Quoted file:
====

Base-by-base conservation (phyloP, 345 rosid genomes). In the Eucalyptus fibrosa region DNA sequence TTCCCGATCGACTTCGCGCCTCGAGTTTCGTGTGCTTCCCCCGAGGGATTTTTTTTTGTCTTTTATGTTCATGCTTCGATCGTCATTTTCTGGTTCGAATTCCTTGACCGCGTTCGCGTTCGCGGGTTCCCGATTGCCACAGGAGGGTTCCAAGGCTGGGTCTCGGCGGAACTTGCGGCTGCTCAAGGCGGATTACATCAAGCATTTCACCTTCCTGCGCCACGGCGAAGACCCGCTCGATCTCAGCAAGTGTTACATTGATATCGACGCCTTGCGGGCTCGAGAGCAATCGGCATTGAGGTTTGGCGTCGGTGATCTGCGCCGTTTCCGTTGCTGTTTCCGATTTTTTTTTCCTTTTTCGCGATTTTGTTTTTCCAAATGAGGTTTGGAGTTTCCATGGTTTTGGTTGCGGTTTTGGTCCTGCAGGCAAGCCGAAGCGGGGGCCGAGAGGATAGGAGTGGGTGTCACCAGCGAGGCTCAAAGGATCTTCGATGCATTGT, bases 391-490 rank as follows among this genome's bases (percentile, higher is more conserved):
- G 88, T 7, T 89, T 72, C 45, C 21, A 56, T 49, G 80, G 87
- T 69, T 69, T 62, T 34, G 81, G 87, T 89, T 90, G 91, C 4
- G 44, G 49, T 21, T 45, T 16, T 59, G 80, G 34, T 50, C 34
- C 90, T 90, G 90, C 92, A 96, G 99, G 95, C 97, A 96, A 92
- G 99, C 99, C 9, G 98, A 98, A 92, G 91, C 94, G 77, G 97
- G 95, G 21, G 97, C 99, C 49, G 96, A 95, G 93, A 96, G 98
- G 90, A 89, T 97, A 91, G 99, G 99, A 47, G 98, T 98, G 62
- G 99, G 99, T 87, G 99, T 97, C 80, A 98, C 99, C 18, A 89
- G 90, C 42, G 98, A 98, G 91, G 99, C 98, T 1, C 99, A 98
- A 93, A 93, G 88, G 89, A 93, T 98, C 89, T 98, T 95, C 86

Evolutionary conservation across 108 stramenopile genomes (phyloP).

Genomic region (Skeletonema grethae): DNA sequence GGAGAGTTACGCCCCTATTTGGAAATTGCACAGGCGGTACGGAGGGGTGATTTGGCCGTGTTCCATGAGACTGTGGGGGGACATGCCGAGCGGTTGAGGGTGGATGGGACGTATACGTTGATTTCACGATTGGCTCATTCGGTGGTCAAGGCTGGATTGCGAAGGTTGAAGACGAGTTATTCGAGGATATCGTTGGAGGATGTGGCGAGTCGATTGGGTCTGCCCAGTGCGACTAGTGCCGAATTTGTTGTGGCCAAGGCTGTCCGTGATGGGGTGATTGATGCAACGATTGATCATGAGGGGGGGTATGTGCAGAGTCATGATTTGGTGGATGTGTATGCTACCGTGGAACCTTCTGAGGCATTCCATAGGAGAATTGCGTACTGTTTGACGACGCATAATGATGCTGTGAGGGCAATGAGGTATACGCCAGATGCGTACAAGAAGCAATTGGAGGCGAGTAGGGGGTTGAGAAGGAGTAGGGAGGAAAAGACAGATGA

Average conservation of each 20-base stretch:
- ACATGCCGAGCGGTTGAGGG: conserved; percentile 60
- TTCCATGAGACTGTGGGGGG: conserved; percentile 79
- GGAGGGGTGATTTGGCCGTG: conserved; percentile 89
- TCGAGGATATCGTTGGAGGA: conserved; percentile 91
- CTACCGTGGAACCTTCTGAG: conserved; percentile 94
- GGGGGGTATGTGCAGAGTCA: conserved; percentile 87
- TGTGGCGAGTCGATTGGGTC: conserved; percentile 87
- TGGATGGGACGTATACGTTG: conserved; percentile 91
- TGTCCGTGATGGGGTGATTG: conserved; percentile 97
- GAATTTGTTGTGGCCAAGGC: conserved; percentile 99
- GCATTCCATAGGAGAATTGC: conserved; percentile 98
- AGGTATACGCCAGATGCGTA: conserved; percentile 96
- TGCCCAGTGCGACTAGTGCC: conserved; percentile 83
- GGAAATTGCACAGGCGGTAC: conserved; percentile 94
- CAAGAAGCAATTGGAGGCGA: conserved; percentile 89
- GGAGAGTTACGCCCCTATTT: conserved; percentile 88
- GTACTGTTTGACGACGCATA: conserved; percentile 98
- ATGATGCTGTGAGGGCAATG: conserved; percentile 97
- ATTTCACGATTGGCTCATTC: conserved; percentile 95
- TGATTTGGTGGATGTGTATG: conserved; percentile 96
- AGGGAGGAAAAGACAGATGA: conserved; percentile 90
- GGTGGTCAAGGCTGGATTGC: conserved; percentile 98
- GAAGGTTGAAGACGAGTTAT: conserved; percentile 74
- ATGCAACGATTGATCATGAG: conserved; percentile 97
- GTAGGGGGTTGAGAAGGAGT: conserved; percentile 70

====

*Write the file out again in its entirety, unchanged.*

Base-by-base conservation (phyloP, 345 rosid genomes). In the Eucalyptus fibrosa region DNA sequence TTCCCGATCGACTTCGCGCCTCGAGTTTCGTGTGCTTCCCCCGAGGGATTTTTTTTTGTCTTTTATGTTCATGCTTCGATCGTCATTTTCTGGTTCGAATTCCTTGACCGCGTTCGCGTTCGCGGGTTCCCGATTGCCACAGGAGGGTTCCAAGGCTGGGTCTCGGCGGAACTTGCGGCTGCTCAAGGCGGATTACATCAAGCATTTCACCTTCCTGCGCCACGGCGAAGACCCGCTCGATCTCAGCAAGTGTTACATTGATATCGACGCCTTGCGGGCTCGAGAGCAATCGGCATTGAGGTTTGGCGTCGGTGATCTGCGCCGTTTCCGTTGCTGTTTCCGATTTTTTTTTCCTTTTTCGCGATTTTGTTTTTCCAAATGAGGTTTGGAGTTTCCATGGTTTTGGTTGCGGTTTTGGTCCTGCAGGCAAGCCGAAGCGGGGGCCGAGAGGATAGGAGTGGGTGTCACCAGCGAGGCTCAAAGGATCTTCGATGCATTGT, bases 391-490 rank as follows among this genome's bases (percentile, higher is more conserved):
- G 88, T 7, T 89, T 72, C 45, C 21, A 56, T 49, G 80, G 87
- T 69, T 69, T 62, T 34, G 81, G 87, T 89, T 90, G 91, C 4
- G 44, G 49, T 21, T 45, T 16, T 59, G 80, G 34, T 50, C 34
- C 90, T 90, G 90, C 92, A 96, G 99, G 95, C 97, A 96, A 92
- G 99, C 99, C 9, G 98, A 98, A 92, G 91, C 94, G 77, G 97
- G 95, G 21, G 97, C 99, C 49, G 96, A 95, G 93, A 96, G 98
- G 90, A 89, T 97, A 91, G 99, G 99, A 47, G 98, T 98, G 62
- G 99, G 99, T 87, G 99, T 97, C 80, A 98, C 99, C 18, A 89
- G 90, C 42, G 98, A 98, G 91, G 99, C 98, T 1, C 99, A 98
- A 93, A 93, G 88, G 89, A 93, T 98, C 89, T 98, T 95, C 86

Evolutionary conservation across 108 stramenopile genomes (phyloP).

Genomic region (Skeletonema grethae): DNA sequence GGAGAGTTACGCCCCTATTTGGAAATTGCACAGGCGGTACGGAGGGGTGATTTGGCCGTGTTCCATGAGACTGTGGGGGGACATGCCGAGCGGTTGAGGGTGGATGGGACGTATACGTTGATTTCACGATTGGCTCATTCGGTGGTCAAGGCTGGATTGCGAAGGTTGAAGACGAGTTATTCGAGGATATCGTTGGAGGATGTGGCGAGTCGATTGGGTCTGCCCAGTGCGACTAGTGCCGAATTTGTTGTGGCCAAGGCTGTCCGTGATGGGGTGATTGATGCAACGATTGATCATGAGGGGGGGTATGTGCAGAGTCATGATTTGGTGGATGTGTATGCTACCGTGGAACCTTCTGAGGCATTCCATAGGAGAATTGCGTACTGTTTGACGACGCATAATGATGCTGTGAGGGCAATGAGGTATACGCCAGATGCGTACAAGAAGCAATTGGAGGCGAGTAGGGGGTTGAGAAGGAGTAGGGAGGAAAAGACAGATGA

Average conservation of each 20-base stretch:
- ACATGCCGAGCGGTTGAGGG: conserved; percentile 60
- TTCCATGAGACTGTGGGGGG: conserved; percentile 79
- GGAGGGGTGATTTGGCCGTG: conserved; percentile 89
- TCGAGGATATCGTTGGAGGA: conserved; percentile 91
- CTACCGTGGAACCTTCTGAG: conserved; percentile 94
- GGGGGGTATGTGCAGAGTCA: conserved; percentile 87
- TGTGGCGAGTCGATTGGGTC: conserved; percentile 87
- TGGATGGGACGTATACGTTG: conserved; percentile 91
- TGTCCGTGATGGGGTGATTG: conserved; percentile 97
- GAATTTGTTGTGGCCAAGGC: conserved; percentile 99
- GCATTCCATAGGAGAATTGC: conserved; percentile 98
- AGGTATACGCCAGATGCGTA: conserved; percentile 96
- TGCCCAGTGCGACTAGTGCC: conserved; percentile 83
- GGAAATTGCACAGGCGGTAC: conserved; percentile 94
- CAAGAAGCAATTGGAGGCGA: conserved; percentile 89
- GGAGAGTTACGCCCCTATTT: conserved; percentile 88
- GTACTGTTTGACGACGCATA: conserved; percentile 98
- ATGATGCTGTGAGGGCAATG: conserved; percentile 97
- ATTTCACGATTGGCTCATTC: conserved; percentile 95
- TGATTTGGTGGATGTGTATG: conserved; percentile 96
- AGGGAGGAAAAGACAGATGA: conserved; percentile 90
- GGTGGTCAAGGCTGGATTGC: conserved; percentile 98
- GAAGGTTGAAGACGAGTTAT: conserved; percentile 74
- ATGCAACGATTGATCATGAG: conserved; percentile 97
- GTAGGGGGTTGAGAAGGAGT: conserved; percentile 70